Developing an empirically-informed virtue ethics policy approach to medical practice

Justin Oakley1

1 Centre for Human Bioethics, Monash University, Victoria 3800.

Several philosophers have recently developed accounts of virtue ethics which are more empirically-informed than previous versions of this approach. In doing so, they have argued for a comprehensive conception of virtuous character-traits, whereby practically intelligent virtues include an awareness of situational and environmental factors which conduce to or inhibit virtuous behavior. However, these accounts have so far had only a limited impact on virtue ethics approaches to medical ethics, and on policy applications of medical virtue ethics.

In this presentation I argue that policymakers should design institutional environments which help raise medical practitioners’ awareness of when such situational ‘conducers’ or ‘inhibitors’ are likely to assist or derail medical role virtues from hitting their targets. I also argue that policymakers can feasibly support doctors developing and maintaining role virtues such as medical beneficence by designing institutional environments which minimize the impact of these situational ‘inhibitors’ on the therapeutic relationship between doctors and patients.


Justin Oakley is Associate Professor at Monash University Centre for Human Bioethics. He is author of Morality and the Emotions (Routledge, 1993), and Virtue Ethics and Professional Roles (with Dean Cocking) (Cambridge University Press, 2001), and editor of Informed Consent and Clinician Accountability: The ethics of report cards on surgeon performance (with Steve Clarke) (Cambridge University Press, 2007), and Bioethics (Ashgate, 2009). He is currently working on a project on policy applications of virtue ethics in medical practice, and a project on genetic parenthood and the regulation of assisted reproduction. Justin is also co-editor of the journal Monash Bioethics Review.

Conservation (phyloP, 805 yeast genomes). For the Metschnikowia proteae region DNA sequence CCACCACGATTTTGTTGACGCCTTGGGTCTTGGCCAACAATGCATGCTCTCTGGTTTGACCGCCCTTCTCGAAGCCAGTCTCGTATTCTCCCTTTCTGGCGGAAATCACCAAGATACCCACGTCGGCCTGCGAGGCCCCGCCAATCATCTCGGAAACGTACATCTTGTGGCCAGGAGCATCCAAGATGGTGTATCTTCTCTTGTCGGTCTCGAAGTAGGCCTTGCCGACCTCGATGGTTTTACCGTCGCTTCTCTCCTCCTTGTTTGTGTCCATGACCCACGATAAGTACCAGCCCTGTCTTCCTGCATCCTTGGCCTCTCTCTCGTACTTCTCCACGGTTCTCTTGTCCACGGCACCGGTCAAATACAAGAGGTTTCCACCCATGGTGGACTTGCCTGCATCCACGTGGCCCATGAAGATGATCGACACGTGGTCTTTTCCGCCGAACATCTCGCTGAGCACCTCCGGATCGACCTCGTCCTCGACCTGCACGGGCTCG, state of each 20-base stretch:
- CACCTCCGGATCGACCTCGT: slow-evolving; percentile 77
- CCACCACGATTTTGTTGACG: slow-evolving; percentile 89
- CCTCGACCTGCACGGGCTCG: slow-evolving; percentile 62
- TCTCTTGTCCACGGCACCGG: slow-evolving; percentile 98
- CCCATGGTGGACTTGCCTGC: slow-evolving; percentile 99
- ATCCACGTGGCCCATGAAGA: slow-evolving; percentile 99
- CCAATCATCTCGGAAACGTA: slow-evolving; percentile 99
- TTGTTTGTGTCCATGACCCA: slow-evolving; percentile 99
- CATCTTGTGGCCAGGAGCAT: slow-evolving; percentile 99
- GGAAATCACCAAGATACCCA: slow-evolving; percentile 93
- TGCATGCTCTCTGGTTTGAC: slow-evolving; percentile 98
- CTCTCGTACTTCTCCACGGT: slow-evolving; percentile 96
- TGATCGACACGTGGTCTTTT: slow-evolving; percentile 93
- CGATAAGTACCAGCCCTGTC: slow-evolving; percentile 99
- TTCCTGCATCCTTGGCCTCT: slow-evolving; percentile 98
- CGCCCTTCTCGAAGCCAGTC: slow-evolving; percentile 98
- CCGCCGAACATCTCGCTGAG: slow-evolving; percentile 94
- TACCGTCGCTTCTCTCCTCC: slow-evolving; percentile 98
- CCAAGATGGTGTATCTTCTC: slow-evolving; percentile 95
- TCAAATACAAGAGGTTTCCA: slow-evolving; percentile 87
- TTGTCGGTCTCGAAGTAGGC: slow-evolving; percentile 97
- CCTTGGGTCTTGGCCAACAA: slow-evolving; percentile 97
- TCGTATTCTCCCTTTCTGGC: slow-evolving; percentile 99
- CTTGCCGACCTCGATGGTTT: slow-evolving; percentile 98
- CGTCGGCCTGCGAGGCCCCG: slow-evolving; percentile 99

About the Association

The Australasian Association of Bioethics and Health Law (AABHL) was formed in 2009.

It encourages open discussion and debate on a range of bioethical issues, providing a place where people can ask difficult questions about ideas and practices associated with health and illness, biomedical research and human values.

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